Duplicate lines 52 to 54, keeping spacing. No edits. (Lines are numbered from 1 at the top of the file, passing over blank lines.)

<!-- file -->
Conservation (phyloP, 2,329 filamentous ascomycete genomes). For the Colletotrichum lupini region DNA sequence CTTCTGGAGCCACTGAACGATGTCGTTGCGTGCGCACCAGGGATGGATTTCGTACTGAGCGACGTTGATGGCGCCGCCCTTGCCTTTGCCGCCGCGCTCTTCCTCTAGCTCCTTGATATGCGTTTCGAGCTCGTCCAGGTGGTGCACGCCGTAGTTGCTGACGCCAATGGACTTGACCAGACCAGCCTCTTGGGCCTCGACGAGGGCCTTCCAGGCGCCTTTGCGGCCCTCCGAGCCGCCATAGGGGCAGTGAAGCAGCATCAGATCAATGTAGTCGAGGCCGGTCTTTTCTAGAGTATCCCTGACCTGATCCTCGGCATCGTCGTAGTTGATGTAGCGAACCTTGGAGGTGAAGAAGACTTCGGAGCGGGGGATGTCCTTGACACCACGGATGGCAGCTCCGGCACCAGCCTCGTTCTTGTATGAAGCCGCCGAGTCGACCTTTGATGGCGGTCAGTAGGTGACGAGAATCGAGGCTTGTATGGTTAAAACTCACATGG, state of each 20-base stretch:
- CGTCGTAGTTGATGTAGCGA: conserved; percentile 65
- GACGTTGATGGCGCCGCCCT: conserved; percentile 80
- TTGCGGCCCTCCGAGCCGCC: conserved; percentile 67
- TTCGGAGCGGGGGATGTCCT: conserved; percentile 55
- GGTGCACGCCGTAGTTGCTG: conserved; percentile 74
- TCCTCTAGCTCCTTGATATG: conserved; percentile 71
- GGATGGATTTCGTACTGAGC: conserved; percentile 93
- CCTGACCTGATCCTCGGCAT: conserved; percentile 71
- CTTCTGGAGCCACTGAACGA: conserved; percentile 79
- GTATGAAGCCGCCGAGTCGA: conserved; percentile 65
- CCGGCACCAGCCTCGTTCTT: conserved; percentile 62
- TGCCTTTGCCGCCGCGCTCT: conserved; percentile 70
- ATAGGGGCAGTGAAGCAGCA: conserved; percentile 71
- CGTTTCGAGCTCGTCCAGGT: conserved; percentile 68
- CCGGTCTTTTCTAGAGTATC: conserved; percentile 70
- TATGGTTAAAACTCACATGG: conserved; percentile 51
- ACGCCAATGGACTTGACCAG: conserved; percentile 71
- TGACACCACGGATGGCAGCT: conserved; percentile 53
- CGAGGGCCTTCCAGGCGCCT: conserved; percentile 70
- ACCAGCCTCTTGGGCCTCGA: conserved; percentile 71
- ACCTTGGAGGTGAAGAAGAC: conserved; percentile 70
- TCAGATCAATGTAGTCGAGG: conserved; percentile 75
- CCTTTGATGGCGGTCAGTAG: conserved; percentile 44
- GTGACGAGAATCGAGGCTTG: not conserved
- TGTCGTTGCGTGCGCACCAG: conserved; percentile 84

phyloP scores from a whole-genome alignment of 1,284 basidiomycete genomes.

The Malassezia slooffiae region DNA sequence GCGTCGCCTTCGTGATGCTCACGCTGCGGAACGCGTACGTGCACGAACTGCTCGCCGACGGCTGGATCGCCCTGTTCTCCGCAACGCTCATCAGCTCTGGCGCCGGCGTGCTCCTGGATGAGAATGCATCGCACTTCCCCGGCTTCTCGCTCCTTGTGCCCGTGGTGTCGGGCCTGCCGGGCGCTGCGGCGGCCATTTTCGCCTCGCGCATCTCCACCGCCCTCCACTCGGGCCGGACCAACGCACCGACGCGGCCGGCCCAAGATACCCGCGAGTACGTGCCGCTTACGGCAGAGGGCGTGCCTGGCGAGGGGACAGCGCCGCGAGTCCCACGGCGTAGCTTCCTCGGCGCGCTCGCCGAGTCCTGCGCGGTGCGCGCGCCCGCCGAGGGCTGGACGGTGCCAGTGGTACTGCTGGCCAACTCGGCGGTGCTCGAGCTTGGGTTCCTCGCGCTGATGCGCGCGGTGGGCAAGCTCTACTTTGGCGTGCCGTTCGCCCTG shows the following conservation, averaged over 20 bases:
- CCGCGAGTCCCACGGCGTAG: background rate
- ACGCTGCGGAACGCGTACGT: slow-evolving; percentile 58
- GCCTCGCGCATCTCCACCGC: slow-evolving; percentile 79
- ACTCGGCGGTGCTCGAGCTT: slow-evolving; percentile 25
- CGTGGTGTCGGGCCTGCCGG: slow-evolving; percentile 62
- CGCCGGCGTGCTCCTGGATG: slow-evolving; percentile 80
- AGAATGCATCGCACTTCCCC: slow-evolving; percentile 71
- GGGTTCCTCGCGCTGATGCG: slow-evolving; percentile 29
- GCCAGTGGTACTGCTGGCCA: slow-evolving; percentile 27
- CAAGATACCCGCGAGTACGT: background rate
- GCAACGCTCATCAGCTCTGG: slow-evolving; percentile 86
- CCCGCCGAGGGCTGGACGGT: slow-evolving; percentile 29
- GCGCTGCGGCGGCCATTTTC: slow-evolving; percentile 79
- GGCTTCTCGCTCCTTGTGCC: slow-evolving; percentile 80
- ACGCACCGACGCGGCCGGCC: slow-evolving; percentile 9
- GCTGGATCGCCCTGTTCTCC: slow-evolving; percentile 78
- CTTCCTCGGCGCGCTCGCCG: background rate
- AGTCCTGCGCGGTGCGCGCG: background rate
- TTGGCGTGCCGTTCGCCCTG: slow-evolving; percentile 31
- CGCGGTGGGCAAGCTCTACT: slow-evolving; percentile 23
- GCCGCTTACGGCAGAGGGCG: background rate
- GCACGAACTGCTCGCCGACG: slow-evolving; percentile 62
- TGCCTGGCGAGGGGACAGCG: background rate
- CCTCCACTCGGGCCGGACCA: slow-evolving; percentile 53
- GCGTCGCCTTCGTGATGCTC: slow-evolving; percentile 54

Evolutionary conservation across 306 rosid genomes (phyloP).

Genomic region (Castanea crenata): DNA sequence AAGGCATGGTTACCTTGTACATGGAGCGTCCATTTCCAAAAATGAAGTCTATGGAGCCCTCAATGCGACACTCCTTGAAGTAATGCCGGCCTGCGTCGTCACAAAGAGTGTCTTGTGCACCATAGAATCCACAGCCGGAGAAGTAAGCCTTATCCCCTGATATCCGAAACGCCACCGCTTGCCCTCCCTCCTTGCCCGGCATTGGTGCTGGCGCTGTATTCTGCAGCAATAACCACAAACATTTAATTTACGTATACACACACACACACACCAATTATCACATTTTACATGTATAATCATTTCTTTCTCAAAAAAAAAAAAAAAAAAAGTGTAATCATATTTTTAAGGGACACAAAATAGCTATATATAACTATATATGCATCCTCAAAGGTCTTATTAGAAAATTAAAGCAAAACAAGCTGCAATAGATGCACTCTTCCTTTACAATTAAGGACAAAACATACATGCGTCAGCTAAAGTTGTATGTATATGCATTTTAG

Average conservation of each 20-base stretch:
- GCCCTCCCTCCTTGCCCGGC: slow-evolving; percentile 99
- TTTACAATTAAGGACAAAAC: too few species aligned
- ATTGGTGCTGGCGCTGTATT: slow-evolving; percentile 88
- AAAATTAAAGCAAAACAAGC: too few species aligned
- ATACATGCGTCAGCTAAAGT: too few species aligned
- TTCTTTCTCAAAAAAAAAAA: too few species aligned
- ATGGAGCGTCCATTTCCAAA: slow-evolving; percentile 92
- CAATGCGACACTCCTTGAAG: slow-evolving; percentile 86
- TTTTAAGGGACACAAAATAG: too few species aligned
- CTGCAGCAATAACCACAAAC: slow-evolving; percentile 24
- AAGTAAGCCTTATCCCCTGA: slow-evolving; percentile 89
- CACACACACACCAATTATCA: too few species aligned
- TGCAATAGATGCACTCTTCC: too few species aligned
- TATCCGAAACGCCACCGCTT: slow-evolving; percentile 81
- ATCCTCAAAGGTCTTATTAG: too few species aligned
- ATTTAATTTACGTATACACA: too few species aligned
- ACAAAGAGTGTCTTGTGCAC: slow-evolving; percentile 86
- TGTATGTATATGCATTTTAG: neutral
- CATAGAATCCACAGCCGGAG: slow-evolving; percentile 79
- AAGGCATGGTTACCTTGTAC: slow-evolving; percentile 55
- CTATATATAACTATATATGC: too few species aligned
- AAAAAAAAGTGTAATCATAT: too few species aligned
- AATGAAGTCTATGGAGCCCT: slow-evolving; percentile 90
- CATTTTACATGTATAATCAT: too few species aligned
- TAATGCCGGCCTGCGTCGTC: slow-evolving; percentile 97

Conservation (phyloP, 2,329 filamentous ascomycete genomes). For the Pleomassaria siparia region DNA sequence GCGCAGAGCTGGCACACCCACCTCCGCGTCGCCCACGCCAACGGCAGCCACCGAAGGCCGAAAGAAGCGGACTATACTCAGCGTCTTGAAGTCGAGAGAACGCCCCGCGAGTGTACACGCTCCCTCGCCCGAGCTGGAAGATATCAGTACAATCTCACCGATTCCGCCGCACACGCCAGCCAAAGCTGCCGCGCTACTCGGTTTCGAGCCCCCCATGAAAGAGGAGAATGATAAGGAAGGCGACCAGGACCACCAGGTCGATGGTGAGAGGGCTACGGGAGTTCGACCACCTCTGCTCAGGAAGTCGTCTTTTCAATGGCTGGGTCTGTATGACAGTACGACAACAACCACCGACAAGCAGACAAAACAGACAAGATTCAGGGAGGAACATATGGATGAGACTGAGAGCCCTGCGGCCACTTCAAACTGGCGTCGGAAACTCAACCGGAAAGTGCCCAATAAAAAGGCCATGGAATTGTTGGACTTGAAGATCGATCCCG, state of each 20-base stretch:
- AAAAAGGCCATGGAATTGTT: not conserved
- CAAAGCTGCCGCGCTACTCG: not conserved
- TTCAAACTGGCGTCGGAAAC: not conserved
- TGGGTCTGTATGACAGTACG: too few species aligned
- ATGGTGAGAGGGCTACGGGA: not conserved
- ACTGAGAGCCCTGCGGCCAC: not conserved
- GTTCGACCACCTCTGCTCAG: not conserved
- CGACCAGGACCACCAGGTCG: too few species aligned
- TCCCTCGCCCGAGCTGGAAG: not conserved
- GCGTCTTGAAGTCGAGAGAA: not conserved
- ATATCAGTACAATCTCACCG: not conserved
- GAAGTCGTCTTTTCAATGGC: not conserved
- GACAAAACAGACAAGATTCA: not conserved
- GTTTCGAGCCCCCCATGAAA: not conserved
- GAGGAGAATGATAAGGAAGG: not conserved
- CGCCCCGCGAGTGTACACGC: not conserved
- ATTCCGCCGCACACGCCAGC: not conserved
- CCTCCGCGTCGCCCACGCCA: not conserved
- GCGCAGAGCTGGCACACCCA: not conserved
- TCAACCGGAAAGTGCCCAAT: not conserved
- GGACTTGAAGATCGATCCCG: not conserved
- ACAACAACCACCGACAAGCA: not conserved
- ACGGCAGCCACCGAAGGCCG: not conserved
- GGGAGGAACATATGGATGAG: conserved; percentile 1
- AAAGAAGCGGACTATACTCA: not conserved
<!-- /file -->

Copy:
- CCTCCACTCGGGCCGGACCA: slow-evolving; percentile 53
- GCGTCGCCTTCGTGATGCTC: slow-evolving; percentile 54

Evolutionary conservation across 306 rosid genomes (phyloP).